Social scientists describe culture as either coherent or incoherent and political dissent as either unifying or divisive. This article moves beyond such dichotomies. Content, historical, and network analyses of public debates on how to organize four lesbian, gay, bisexual, and transgender (LGBT) Washington marches provide evidence for an integrative position. Rather than just describe consistencies or contradictions, we contend that the key analytic challenge is to explain the organization of differences. We propose one way of doing this using the mechanism of a cultural anchor. Within and across marches, a small collection of ideas remains fixed in the national conversation, yet in a way that allows activists to address their internal diversity and respond to unfolding historical events. These results suggest that activists do not simply organize around their similarities but, through cultural anchors, they use their commonalities to build a thinly coherent foundation that can also support their differences. Situated at the nexus of culture, social movements, sexualities, and networks, this article demonstrates how the anchoring mechanism works in the context of LGBT political organizing.

Culture, Cognition, and Collaborative Networks in Organizations
Sameer B. Srivastava and Mahzarin R. Banaji
This article examines the interplay of culture, cognition, and social networks in organizations with norms that emphasize cross-boundary collaboration. In such settings, social desirability concerns can induce a disparity between how people view themselves in conscious (i.e., deliberative) versus less conscious (i.e., automatic) cognition. These differences have implications for the resulting pattern of intra-organizational collaborative ties. Based on a laboratory study and field data from a biotechnology firm, we find that (1) people consciously report more positive views of themselves as collaborative actors than they appear to hold in less conscious cognition; (2) less conscious collaborative–independent self-views are associated with the choice to enlist organizationally distant colleagues in collaboration; and (3) these self-views are also associated with a person’s likelihood of being successfully enlisted by organizationally distant colleagues (i.e., of supporting these colleagues in collaboration). By contrast, consciously reported collaborative–independent self-views are not associated with these choices. This study contributes to our understanding of how culture is internalized in individual cognition and how self-related cognition is linked to social structure through collaboration. It also demonstrates the limits of self-reports in settings with strong normative pressures and represents a novel integration of methods from cognitive psychology and network analysis.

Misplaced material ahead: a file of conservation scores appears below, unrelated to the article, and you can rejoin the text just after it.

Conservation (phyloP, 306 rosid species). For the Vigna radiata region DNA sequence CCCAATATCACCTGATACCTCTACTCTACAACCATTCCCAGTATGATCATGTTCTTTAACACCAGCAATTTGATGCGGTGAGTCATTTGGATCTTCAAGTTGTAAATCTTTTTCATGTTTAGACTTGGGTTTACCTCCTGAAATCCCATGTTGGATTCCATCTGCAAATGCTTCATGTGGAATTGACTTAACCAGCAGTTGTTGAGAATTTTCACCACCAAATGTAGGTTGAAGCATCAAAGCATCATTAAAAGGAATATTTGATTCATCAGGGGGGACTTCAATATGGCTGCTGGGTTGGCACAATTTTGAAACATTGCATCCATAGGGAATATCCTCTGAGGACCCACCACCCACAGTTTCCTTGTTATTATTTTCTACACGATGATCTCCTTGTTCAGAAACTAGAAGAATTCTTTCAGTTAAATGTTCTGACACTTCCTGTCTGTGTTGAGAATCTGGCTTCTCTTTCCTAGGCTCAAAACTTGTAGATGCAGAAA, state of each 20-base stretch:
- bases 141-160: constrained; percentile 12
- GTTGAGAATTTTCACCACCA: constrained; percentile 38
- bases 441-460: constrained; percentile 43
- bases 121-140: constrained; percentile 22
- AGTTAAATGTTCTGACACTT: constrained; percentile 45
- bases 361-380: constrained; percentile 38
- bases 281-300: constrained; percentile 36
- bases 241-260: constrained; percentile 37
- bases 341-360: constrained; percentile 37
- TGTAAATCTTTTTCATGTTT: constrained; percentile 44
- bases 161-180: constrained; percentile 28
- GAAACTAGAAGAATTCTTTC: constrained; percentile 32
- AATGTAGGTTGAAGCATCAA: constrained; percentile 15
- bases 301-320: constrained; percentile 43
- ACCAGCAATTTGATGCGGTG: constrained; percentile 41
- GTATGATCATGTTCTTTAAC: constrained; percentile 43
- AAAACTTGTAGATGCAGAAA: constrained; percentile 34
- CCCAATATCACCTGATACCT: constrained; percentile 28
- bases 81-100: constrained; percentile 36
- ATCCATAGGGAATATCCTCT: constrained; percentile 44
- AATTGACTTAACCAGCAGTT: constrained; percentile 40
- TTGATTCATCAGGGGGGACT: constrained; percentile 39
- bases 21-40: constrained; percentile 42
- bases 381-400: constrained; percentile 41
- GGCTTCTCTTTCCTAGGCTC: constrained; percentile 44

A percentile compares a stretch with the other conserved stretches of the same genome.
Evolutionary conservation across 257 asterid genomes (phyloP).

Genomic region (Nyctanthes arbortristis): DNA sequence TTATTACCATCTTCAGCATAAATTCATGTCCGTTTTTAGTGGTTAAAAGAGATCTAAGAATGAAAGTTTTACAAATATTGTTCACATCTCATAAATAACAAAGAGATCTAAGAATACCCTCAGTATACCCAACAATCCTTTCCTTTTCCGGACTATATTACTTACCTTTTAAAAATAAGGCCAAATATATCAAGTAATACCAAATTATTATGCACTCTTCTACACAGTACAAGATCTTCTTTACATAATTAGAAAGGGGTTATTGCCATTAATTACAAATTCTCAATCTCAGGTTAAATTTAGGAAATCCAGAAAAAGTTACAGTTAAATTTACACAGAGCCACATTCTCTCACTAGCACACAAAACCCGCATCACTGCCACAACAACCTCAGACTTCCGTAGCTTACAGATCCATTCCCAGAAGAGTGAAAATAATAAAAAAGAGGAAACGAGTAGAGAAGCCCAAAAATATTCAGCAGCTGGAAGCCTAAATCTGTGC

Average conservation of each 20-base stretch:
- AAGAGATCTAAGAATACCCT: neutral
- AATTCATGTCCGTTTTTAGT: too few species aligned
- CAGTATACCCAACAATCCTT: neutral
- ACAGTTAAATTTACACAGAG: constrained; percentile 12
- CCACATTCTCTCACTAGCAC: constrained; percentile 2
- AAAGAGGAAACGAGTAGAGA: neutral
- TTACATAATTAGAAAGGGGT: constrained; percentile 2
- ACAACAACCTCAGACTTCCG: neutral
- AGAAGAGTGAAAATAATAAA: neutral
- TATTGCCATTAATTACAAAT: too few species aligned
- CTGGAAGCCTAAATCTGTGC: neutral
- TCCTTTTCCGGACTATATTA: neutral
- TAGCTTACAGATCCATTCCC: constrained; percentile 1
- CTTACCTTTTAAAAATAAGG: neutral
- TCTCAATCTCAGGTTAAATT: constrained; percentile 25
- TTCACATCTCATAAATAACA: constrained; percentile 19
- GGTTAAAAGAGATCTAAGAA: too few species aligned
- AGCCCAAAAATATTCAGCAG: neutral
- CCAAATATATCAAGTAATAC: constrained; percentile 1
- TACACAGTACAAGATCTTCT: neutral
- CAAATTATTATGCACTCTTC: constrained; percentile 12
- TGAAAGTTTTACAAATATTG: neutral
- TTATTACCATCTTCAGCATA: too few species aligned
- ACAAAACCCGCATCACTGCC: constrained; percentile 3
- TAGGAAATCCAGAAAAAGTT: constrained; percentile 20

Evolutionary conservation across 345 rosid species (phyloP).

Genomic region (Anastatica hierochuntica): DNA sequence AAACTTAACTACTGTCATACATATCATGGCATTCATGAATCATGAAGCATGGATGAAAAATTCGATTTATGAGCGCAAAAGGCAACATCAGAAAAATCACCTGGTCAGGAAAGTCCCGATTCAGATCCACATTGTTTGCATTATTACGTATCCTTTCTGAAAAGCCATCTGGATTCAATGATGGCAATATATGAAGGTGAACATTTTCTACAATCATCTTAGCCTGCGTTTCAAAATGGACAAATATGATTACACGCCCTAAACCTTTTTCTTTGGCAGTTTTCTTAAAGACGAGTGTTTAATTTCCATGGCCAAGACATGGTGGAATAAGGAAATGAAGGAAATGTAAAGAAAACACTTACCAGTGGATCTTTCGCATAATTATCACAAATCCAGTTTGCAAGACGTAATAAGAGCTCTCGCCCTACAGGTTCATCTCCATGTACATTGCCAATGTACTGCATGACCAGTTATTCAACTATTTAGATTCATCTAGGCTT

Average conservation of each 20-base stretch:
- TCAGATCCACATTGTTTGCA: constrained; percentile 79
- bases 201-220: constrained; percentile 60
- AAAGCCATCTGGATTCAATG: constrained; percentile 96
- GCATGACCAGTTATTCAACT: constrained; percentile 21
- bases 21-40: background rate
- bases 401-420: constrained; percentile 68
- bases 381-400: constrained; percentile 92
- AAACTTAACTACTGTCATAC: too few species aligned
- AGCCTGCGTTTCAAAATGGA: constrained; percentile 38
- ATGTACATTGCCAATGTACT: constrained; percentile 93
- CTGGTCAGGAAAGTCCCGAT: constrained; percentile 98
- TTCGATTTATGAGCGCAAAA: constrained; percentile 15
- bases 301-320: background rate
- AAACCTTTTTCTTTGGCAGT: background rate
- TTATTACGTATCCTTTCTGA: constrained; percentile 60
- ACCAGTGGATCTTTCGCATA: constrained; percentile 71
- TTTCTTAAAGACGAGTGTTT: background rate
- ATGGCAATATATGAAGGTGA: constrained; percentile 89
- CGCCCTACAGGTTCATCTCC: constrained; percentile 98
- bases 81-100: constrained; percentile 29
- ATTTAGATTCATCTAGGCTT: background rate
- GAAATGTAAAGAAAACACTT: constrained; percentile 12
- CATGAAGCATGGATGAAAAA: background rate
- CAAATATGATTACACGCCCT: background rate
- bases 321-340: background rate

Courtesy Stigma and Monetary Sanctions: Toward a Socio-Cultural Theory of Punishment
Alexes Harris, Heather Evans, and Katherine Beckett
Recent research suggests that the use of monetary sanctions as a supplementary penalty in state and federal criminal courts is expanding, and that their imposition creates substantial and deleterious legal debt. Little is known, however, about the factors that influence the discretionary imposition of these penalties. This study offers a comprehensive account of the role socio-cultural factors, especially race and ethnicity, have in this institutional sanctioning process. We rely on multilevel statistical analysis of the imposition of monetary sanctions in Washington State courts to test our theory. The theoretical framework emphasizes the need to treat race and ethnicity as complex cultural categories, the meaning and institutional effects of which may vary across time and space. Findings indicate that racialized crime scripts, such as the association of Latinos with drugs, affect defendants whose wrong-doing is stereotype congruent. Moreover, all individuals accused of committing racially and ethnically stigmatized offenses in racialized contexts may experience the courtesy stigma that flows from racialization. We find that race and ethnicity are not just individual attributes but cultural categories that shape the distribution of stigma and the institutional consequences that flow from it.

Changing Workplaces to Reduce Work-Family Conflict: Schedule Control in a White-Collar Organization
Erin L. Kelly, Phyllis Moen, and Eric Tranby
Work-family conflicts are common and consequential for employees, their families, and work organizations. Can workplaces be changed to reduce work-family conflict? Previous research has not been able to assess whether workplace policies or initiatives succeed in reducing work-family conflict or increasing work-family fit. Using longitudinal data collected from 608 employees of a white-collar organization before and after a workplace initiative was implemented, we investigate whether the initiative affects work-family conflict and fit, whether schedule control mediates these effects, and whether work demands, including long hours, moderate the initiative’s effects on work-family outcomes. Analyses clearly demonstrate that the workplace initiative positively affects the work-family interface, primarily by increasing employees’ schedule control. This study points to the importance of schedule control for our understanding of job quality and for management policies and practices.